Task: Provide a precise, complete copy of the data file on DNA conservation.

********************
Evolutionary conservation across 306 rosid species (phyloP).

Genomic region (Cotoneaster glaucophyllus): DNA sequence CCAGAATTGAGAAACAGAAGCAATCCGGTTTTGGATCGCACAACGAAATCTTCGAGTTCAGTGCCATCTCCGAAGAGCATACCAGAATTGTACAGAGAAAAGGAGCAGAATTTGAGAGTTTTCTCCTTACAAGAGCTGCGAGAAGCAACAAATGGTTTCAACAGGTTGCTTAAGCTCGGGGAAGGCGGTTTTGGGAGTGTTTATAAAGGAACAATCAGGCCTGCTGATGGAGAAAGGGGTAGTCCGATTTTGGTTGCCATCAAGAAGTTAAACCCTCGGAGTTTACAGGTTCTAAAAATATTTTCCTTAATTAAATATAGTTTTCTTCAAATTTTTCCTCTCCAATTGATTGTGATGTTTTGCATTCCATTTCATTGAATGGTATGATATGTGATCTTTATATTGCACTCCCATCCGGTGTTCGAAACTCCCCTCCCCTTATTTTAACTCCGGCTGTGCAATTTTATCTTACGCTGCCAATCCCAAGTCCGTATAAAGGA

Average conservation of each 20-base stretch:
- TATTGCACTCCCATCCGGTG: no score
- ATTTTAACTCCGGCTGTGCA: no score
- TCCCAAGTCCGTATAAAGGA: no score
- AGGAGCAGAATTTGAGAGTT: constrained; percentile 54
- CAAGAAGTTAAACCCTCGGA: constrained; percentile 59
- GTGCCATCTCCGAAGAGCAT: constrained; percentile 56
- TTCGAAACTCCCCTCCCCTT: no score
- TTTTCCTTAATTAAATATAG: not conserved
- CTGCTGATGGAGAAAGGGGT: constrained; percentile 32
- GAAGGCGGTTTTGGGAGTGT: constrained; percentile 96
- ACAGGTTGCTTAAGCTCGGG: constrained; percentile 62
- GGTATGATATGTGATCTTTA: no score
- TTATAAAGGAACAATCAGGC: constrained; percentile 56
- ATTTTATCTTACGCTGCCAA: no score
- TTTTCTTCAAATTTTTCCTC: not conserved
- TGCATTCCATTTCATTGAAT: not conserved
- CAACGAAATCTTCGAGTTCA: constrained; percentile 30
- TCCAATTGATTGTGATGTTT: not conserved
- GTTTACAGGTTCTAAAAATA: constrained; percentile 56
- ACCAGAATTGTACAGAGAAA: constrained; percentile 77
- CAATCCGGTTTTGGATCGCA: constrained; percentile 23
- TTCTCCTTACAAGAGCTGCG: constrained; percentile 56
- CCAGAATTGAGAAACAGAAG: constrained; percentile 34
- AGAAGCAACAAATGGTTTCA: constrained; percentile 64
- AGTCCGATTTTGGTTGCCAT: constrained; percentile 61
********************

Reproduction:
Evolutionary conservation across 306 rosid species (phyloP).

Genomic region (Cotoneaster glaucophyllus): DNA sequence CCAGAATTGAGAAACAGAAGCAATCCGGTTTTGGATCGCACAACGAAATCTTCGAGTTCAGTGCCATCTCCGAAGAGCATACCAGAATTGTACAGAGAAAAGGAGCAGAATTTGAGAGTTTTCTCCTTACAAGAGCTGCGAGAAGCAACAAATGGTTTCAACAGGTTGCTTAAGCTCGGGGAAGGCGGTTTTGGGAGTGTTTATAAAGGAACAATCAGGCCTGCTGATGGAGAAAGGGGTAGTCCGATTTTGGTTGCCATCAAGAAGTTAAACCCTCGGAGTTTACAGGTTCTAAAAATATTTTCCTTAATTAAATATAGTTTTCTTCAAATTTTTCCTCTCCAATTGATTGTGATGTTTTGCATTCCATTTCATTGAATGGTATGATATGTGATCTTTATATTGCACTCCCATCCGGTGTTCGAAACTCCCCTCCCCTTATTTTAACTCCGGCTGTGCAATTTTATCTTACGCTGCCAATCCCAAGTCCGTATAAAGGA

Average conservation of each 20-base stretch:
- TATTGCACTCCCATCCGGTG: no score
- ATTTTAACTCCGGCTGTGCA: no score
- TCCCAAGTCCGTATAAAGGA: no score
- AGGAGCAGAATTTGAGAGTT: constrained; percentile 54
- CAAGAAGTTAAACCCTCGGA: constrained; percentile 59
- GTGCCATCTCCGAAGAGCAT: constrained; percentile 56
- TTCGAAACTCCCCTCCCCTT: no score
- TTTTCCTTAATTAAATATAG: not conserved
- CTGCTGATGGAGAAAGGGGT: constrained; percentile 32
- GAAGGCGGTTTTGGGAGTGT: constrained; percentile 96
- ACAGGTTGCTTAAGCTCGGG: constrained; percentile 62
- GGTATGATATGTGATCTTTA: no score
- TTATAAAGGAACAATCAGGC: constrained; percentile 56
- ATTTTATCTTACGCTGCCAA: no score
- TTTTCTTCAAATTTTTCCTC: not conserved
- TGCATTCCATTTCATTGAAT: not conserved
- CAACGAAATCTTCGAGTTCA: constrained; percentile 30
- TCCAATTGATTGTGATGTTT: not conserved
- GTTTACAGGTTCTAAAAATA: constrained; percentile 56
- ACCAGAATTGTACAGAGAAA: constrained; percentile 77
- CAATCCGGTTTTGGATCGCA: constrained; percentile 23
- TTCTCCTTACAAGAGCTGCG: constrained; percentile 56
- CCAGAATTGAGAAACAGAAG: constrained; percentile 34
- AGAAGCAACAAATGGTTTCA: constrained; percentile 64
- AGTCCGATTTTGGTTGCCAT: constrained; percentile 61